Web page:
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Establishing employee engagement should be step one right now

What should companies be prioritising right now?

Reading Time: 3 minutes

Needless to say, companies are going through a lot of changes in 2020. Between sudden interruptions to work, transitions to work-from-home conditions, and in some cases the loss of business or employees, there has been a lot to adjust to. Those adjustments are continuing as more companies start to ramp up their activity, and this brings to mind a crucial question: What should companies be prioritising in the present conditions?

There isn’t necessarily a “correct” answer to this question, and responses will vary depending on different companies’ needs. The following, however, are ideas every business should consider in assessing its primary focal points as the world emerges from the worst of the Covid crisis.

Establishing Employee Engagement

Ideally, establishing employee engagement will already have been a priority for most companies. However, strong employee engagement is all the more important now, with employees managing stressful situations and in most cases working remotely.

This is something we addressed in the post ‘How to Build Employee Engagement via Feedback in Microsoft Teams’, which looked specifically at how this popular remote work tool can help to bring about greater engagement. As we commented then though, two-way feedback — basically, thorough engagement — can “establish a culture of open communication” within a company.

This is true within Teams and otherwise, and is all the more important in the aftermath of the Covid outbreak. Employees now are likely to feel stressed, isolated, and possibly uncertain about their futures. Engaging them thoroughly and continually will help to ease these concerns and boost company culture moving forward.

Fostering Employee Wellness

Employee wellness is a broad topic, and there are various ways to go about focusing on it now. For starters, companies should take whatever steps they can to allow for mental health treatment for anxious, stressed, or even depressed employees. Business Insider noted back in May that a number of prominent companies were already “stepping up their mental health benefit offerings,” and any company that is able to follow suit should do so.

Additionally, though, companies should prioritise finding ways for employees to relax, adjust to new conditions, and enjoy some sense of normalcy. This might mean establishing a more flexible schedule while employees are working from home. It might mean offering opportunities for digital socialisation between co-workers that doesn’t revolve around work. Whatever the specifics, efforts should be made to address everyday wellness also.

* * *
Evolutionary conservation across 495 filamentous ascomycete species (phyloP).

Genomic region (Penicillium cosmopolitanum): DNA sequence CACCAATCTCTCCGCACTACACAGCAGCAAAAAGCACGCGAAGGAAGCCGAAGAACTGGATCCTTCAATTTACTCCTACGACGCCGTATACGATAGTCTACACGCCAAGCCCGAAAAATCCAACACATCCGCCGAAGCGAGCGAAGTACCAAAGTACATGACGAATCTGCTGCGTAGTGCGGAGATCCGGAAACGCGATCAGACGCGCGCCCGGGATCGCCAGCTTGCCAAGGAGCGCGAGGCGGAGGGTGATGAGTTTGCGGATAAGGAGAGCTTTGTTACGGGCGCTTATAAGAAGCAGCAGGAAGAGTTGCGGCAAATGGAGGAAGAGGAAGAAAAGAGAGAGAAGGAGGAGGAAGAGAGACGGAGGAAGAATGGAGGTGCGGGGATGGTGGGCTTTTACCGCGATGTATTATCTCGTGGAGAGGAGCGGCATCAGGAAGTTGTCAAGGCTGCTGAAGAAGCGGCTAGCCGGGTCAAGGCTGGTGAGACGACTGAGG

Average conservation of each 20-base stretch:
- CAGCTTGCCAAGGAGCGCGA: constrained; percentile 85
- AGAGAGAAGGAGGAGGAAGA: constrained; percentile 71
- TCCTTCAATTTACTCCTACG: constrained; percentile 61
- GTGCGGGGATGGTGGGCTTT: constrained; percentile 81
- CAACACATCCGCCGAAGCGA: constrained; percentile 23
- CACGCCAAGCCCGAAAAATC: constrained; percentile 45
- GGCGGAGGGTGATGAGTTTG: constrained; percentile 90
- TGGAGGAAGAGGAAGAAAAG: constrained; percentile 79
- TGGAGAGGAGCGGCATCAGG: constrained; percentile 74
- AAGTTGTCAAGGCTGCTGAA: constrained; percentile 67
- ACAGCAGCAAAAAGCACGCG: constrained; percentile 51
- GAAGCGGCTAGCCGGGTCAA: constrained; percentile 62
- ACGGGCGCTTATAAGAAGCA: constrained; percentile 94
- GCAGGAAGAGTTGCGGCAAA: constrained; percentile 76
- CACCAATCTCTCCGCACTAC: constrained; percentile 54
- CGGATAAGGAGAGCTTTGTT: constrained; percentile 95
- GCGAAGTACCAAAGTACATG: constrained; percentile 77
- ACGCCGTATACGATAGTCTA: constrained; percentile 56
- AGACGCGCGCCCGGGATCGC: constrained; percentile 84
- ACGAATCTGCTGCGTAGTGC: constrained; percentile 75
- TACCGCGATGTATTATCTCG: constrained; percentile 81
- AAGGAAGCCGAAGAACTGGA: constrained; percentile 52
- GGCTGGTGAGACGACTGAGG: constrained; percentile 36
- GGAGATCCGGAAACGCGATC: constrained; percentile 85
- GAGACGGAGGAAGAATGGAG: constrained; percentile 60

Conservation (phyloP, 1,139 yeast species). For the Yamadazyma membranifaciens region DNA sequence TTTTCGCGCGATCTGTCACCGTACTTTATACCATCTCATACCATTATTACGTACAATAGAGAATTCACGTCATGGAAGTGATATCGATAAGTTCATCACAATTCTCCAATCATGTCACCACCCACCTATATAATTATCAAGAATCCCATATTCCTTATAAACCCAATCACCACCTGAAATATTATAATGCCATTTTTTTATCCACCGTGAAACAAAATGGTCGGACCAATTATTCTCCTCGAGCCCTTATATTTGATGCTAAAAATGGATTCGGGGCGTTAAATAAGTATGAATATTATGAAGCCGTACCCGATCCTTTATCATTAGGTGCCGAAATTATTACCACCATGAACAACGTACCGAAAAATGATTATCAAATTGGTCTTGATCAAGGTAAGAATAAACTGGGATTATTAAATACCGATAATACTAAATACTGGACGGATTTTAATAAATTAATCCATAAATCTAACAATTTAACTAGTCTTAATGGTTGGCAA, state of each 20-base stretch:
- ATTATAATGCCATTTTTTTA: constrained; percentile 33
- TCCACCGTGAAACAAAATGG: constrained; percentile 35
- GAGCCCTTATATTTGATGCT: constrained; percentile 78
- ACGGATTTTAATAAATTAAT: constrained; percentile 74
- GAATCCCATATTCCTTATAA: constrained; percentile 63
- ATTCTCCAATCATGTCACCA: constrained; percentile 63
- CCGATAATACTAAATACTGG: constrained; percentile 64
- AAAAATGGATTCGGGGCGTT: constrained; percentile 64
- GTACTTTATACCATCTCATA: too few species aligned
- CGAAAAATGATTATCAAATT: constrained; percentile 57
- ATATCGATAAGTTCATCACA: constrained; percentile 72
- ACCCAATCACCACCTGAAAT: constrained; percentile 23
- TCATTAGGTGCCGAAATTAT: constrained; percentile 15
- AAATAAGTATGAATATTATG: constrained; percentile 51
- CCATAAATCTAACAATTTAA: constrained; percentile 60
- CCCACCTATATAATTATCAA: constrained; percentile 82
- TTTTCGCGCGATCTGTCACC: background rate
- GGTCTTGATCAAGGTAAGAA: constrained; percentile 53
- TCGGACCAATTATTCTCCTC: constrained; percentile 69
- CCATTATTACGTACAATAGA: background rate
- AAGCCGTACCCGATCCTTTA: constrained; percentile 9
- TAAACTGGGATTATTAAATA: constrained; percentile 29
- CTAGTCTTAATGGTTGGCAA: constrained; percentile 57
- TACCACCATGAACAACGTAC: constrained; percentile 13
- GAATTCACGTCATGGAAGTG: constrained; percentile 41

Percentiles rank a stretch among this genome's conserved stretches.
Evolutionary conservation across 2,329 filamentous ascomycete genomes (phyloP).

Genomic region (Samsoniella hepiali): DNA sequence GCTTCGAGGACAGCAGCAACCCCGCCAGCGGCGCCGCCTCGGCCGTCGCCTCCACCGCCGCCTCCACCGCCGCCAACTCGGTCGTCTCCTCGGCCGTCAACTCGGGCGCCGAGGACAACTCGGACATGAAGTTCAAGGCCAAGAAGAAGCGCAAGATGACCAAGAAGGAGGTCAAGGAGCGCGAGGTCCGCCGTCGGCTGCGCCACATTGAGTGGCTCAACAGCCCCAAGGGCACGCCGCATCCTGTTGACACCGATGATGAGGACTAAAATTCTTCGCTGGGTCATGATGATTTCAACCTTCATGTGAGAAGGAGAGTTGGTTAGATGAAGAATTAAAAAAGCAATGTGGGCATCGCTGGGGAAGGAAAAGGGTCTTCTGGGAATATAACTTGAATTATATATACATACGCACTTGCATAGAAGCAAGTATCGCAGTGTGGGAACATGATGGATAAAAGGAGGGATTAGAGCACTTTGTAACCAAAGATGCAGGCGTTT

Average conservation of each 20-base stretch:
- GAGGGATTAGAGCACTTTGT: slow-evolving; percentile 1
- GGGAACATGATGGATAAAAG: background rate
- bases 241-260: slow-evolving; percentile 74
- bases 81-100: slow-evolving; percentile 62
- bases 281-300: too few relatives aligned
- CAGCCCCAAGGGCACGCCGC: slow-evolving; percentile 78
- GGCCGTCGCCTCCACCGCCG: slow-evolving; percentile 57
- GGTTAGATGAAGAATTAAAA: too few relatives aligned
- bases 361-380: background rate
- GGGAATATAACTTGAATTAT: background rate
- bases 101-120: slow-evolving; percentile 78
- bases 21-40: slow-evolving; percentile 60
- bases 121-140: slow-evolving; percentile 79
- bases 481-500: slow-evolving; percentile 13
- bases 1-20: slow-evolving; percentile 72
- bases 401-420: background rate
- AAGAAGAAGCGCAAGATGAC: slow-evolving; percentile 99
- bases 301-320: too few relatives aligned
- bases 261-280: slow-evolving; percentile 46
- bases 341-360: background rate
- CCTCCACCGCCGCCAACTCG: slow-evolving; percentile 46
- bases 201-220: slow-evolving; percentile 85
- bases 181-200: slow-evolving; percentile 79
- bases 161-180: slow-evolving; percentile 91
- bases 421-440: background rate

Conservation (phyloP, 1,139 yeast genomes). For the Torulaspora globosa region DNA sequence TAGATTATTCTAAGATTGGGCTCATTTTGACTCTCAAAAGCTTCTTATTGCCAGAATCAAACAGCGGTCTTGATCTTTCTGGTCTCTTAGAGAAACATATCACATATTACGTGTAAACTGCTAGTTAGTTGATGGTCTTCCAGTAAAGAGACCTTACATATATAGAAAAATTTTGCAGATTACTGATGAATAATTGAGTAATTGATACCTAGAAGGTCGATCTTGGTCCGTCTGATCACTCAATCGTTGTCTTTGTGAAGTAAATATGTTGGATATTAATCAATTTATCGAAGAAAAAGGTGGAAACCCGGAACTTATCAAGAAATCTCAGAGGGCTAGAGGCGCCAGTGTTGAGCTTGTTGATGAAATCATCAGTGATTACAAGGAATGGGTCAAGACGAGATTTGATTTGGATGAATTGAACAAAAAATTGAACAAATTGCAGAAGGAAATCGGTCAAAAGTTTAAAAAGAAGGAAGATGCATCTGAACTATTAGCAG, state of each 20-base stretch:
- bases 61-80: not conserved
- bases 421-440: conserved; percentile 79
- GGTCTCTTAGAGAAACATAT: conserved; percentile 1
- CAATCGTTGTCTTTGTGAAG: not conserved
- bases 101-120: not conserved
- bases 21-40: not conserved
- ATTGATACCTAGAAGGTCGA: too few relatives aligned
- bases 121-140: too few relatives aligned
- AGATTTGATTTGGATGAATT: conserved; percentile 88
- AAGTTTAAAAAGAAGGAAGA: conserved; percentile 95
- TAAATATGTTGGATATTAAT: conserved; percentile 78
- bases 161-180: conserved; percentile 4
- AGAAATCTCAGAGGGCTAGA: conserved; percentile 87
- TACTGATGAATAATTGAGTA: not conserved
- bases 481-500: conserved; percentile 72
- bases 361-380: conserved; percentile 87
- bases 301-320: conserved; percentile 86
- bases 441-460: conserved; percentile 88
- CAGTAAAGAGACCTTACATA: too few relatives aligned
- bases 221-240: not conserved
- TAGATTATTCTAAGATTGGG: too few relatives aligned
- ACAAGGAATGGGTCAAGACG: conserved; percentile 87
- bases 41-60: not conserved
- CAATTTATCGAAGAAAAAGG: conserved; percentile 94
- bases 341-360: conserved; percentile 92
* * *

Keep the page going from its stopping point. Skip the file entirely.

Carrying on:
Marketing Products & Services

Marketing efforts might not directly play into employee wellness or new working conditions. However, with so many companies having lost business during the worst of the pandemic, a revamped marketing approach can be essential. It’s a means of generating more business, which of course has a positive impact on employees in the long run.

Given remote work and potentially smaller workforces though, a new strategy might be needed — and we’d suggest emphasising digital efforts. Ayima Kickstart outlined some of the biggest hurdles for small businesses where online marketing is concerned, and included technical SEO issues, few incoming links, and a lack of optimised content. These are all problems that relate to digital strategy and content marketing, and they’re all things that a company can work on even given remote conditions. By prioritising these areas — ramping up SEO, optimising content, and generating incoming links — a company can improve its visibility as a first step toward growing business again.

Revamping Project Management

This is more of an internal matter. But given all of the other changes going on, companies should consider revamping their project management efforts as well.

Specific changes will vary, but project management should take into account new schedules for remote employees, new limitations on business, and new priorities (such as a marketing push, perhaps). Even a company that is largely pursuing the same goals on the same timeline as it would have before is likely going to have to do so through different means, and this should be reflected in internal planning and tracking. This will help with general organisation, but it also keeps expectations on employees realistic.

Making Offices Safe

Plenty of companies will be moving forward without reopening physical offices, at least for a while. If and when the time comes to open up a physical space though, it’s of paramount importance for a company to make the environment safe.

This is a tall order in the midst of a pandemic, but there are plenty of productive steps that can be taken. We like some of the tips suggested by the BBC — such as health screening, new materials that can withstand heavy, regular cleaning, and more space between seats — as logical starting points.

These kinds of changes might be awkward to implement at first, but they’ll ultimately help to make employees safe. That, in the end, should be the very top priority for every company moving forward.

Need a guiding hand for establishing employee engagement, boosting performance and improving productivity?

Workplace Culture Consultant and Writer